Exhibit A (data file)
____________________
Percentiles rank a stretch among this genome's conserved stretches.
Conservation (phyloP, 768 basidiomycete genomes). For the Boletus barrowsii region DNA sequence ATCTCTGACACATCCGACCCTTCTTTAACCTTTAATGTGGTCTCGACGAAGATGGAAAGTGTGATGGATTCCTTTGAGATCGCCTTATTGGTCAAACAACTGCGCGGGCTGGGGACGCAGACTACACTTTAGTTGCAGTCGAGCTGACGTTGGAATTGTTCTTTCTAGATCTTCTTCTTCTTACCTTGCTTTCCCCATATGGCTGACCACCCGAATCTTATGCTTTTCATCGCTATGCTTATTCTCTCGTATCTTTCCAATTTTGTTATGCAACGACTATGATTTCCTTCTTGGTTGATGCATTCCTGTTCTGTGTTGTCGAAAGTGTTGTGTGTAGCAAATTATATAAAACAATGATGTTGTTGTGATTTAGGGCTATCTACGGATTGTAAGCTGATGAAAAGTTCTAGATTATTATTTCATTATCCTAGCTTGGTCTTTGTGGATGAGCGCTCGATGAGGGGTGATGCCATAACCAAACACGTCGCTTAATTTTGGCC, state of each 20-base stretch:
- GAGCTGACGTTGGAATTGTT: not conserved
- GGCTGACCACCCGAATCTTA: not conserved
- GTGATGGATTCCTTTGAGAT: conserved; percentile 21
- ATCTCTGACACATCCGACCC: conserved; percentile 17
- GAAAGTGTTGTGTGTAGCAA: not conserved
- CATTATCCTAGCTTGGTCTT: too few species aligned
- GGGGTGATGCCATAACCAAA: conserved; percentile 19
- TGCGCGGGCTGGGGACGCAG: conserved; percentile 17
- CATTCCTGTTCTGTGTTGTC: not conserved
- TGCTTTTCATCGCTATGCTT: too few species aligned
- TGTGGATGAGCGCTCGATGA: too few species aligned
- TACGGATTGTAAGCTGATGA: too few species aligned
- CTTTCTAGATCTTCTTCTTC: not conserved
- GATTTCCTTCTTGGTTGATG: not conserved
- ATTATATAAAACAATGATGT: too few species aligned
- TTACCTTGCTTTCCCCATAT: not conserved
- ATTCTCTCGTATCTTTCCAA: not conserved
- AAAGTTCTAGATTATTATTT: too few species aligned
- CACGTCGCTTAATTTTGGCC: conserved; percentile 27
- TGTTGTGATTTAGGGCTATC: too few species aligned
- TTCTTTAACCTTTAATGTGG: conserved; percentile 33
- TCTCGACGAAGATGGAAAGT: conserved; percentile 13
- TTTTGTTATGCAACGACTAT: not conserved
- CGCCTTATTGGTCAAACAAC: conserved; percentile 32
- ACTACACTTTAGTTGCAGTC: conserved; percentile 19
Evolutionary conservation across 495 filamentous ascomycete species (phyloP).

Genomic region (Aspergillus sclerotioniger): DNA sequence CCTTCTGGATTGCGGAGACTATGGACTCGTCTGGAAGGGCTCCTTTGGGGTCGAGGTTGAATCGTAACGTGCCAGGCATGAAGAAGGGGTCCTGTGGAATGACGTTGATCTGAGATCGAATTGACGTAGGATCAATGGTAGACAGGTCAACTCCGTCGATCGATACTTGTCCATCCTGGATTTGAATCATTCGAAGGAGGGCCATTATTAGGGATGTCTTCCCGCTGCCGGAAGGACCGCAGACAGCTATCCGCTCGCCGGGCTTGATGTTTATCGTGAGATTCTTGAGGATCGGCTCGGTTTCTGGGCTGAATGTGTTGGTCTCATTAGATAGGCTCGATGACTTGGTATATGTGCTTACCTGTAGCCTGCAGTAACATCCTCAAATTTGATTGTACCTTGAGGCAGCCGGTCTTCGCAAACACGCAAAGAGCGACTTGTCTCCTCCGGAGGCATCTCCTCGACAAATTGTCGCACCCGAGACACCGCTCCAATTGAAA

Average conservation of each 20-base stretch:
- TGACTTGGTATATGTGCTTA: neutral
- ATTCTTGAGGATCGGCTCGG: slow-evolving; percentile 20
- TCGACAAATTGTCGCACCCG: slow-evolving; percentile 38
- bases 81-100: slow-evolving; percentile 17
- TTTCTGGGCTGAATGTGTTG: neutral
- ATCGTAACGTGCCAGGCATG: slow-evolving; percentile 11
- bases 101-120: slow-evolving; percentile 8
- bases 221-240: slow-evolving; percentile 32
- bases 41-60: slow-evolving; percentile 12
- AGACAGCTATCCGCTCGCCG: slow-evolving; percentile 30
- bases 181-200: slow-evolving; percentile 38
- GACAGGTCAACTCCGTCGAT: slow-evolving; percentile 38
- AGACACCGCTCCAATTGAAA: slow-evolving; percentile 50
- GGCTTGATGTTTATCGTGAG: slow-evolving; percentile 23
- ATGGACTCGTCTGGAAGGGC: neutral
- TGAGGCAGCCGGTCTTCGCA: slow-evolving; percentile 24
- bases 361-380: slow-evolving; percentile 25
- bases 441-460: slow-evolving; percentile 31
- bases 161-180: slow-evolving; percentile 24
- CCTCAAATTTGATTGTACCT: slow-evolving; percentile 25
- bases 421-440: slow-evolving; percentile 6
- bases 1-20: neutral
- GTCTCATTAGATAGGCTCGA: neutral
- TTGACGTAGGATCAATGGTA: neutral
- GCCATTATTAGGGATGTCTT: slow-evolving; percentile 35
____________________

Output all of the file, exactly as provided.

Percentiles rank a stretch among this genome's conserved stretches.
Conservation (phyloP, 768 basidiomycete genomes). For the Boletus barrowsii region DNA sequence ATCTCTGACACATCCGACCCTTCTTTAACCTTTAATGTGGTCTCGACGAAGATGGAAAGTGTGATGGATTCCTTTGAGATCGCCTTATTGGTCAAACAACTGCGCGGGCTGGGGACGCAGACTACACTTTAGTTGCAGTCGAGCTGACGTTGGAATTGTTCTTTCTAGATCTTCTTCTTCTTACCTTGCTTTCCCCATATGGCTGACCACCCGAATCTTATGCTTTTCATCGCTATGCTTATTCTCTCGTATCTTTCCAATTTTGTTATGCAACGACTATGATTTCCTTCTTGGTTGATGCATTCCTGTTCTGTGTTGTCGAAAGTGTTGTGTGTAGCAAATTATATAAAACAATGATGTTGTTGTGATTTAGGGCTATCTACGGATTGTAAGCTGATGAAAAGTTCTAGATTATTATTTCATTATCCTAGCTTGGTCTTTGTGGATGAGCGCTCGATGAGGGGTGATGCCATAACCAAACACGTCGCTTAATTTTGGCC, state of each 20-base stretch:
- GAGCTGACGTTGGAATTGTT: not conserved
- GGCTGACCACCCGAATCTTA: not conserved
- GTGATGGATTCCTTTGAGAT: conserved; percentile 21
- ATCTCTGACACATCCGACCC: conserved; percentile 17
- GAAAGTGTTGTGTGTAGCAA: not conserved
- CATTATCCTAGCTTGGTCTT: too few species aligned
- GGGGTGATGCCATAACCAAA: conserved; percentile 19
- TGCGCGGGCTGGGGACGCAG: conserved; percentile 17
- CATTCCTGTTCTGTGTTGTC: not conserved
- TGCTTTTCATCGCTATGCTT: too few species aligned
- TGTGGATGAGCGCTCGATGA: too few species aligned
- TACGGATTGTAAGCTGATGA: too few species aligned
- CTTTCTAGATCTTCTTCTTC: not conserved
- GATTTCCTTCTTGGTTGATG: not conserved
- ATTATATAAAACAATGATGT: too few species aligned
- TTACCTTGCTTTCCCCATAT: not conserved
- ATTCTCTCGTATCTTTCCAA: not conserved
- AAAGTTCTAGATTATTATTT: too few species aligned
- CACGTCGCTTAATTTTGGCC: conserved; percentile 27
- TGTTGTGATTTAGGGCTATC: too few species aligned
- TTCTTTAACCTTTAATGTGG: conserved; percentile 33
- TCTCGACGAAGATGGAAAGT: conserved; percentile 13
- TTTTGTTATGCAACGACTAT: not conserved
- CGCCTTATTGGTCAAACAAC: conserved; percentile 32
- ACTACACTTTAGTTGCAGTC: conserved; percentile 19
Evolutionary conservation across 495 filamentous ascomycete species (phyloP).

Genomic region (Aspergillus sclerotioniger): DNA sequence CCTTCTGGATTGCGGAGACTATGGACTCGTCTGGAAGGGCTCCTTTGGGGTCGAGGTTGAATCGTAACGTGCCAGGCATGAAGAAGGGGTCCTGTGGAATGACGTTGATCTGAGATCGAATTGACGTAGGATCAATGGTAGACAGGTCAACTCCGTCGATCGATACTTGTCCATCCTGGATTTGAATCATTCGAAGGAGGGCCATTATTAGGGATGTCTTCCCGCTGCCGGAAGGACCGCAGACAGCTATCCGCTCGCCGGGCTTGATGTTTATCGTGAGATTCTTGAGGATCGGCTCGGTTTCTGGGCTGAATGTGTTGGTCTCATTAGATAGGCTCGATGACTTGGTATATGTGCTTACCTGTAGCCTGCAGTAACATCCTCAAATTTGATTGTACCTTGAGGCAGCCGGTCTTCGCAAACACGCAAAGAGCGACTTGTCTCCTCCGGAGGCATCTCCTCGACAAATTGTCGCACCCGAGACACCGCTCCAATTGAAA

Average conservation of each 20-base stretch:
- TGACTTGGTATATGTGCTTA: neutral
- ATTCTTGAGGATCGGCTCGG: slow-evolving; percentile 20
- TCGACAAATTGTCGCACCCG: slow-evolving; percentile 38
- bases 81-100: slow-evolving; percentile 17
- TTTCTGGGCTGAATGTGTTG: neutral
- ATCGTAACGTGCCAGGCATG: slow-evolving; percentile 11
- bases 101-120: slow-evolving; percentile 8
- bases 221-240: slow-evolving; percentile 32
- bases 41-60: slow-evolving; percentile 12
- AGACAGCTATCCGCTCGCCG: slow-evolving; percentile 30
- bases 181-200: slow-evolving; percentile 38
- GACAGGTCAACTCCGTCGAT: slow-evolving; percentile 38
- AGACACCGCTCCAATTGAAA: slow-evolving; percentile 50
- GGCTTGATGTTTATCGTGAG: slow-evolving; percentile 23
- ATGGACTCGTCTGGAAGGGC: neutral
- TGAGGCAGCCGGTCTTCGCA: slow-evolving; percentile 24
- bases 361-380: slow-evolving; percentile 25
- bases 441-460: slow-evolving; percentile 31
- bases 161-180: slow-evolving; percentile 24
- CCTCAAATTTGATTGTACCT: slow-evolving; percentile 25
- bases 421-440: slow-evolving; percentile 6
- bases 1-20: neutral
- GTCTCATTAGATAGGCTCGA: neutral
- TTGACGTAGGATCAATGGTA: neutral
- GCCATTATTAGGGATGTCTT: slow-evolving; percentile 35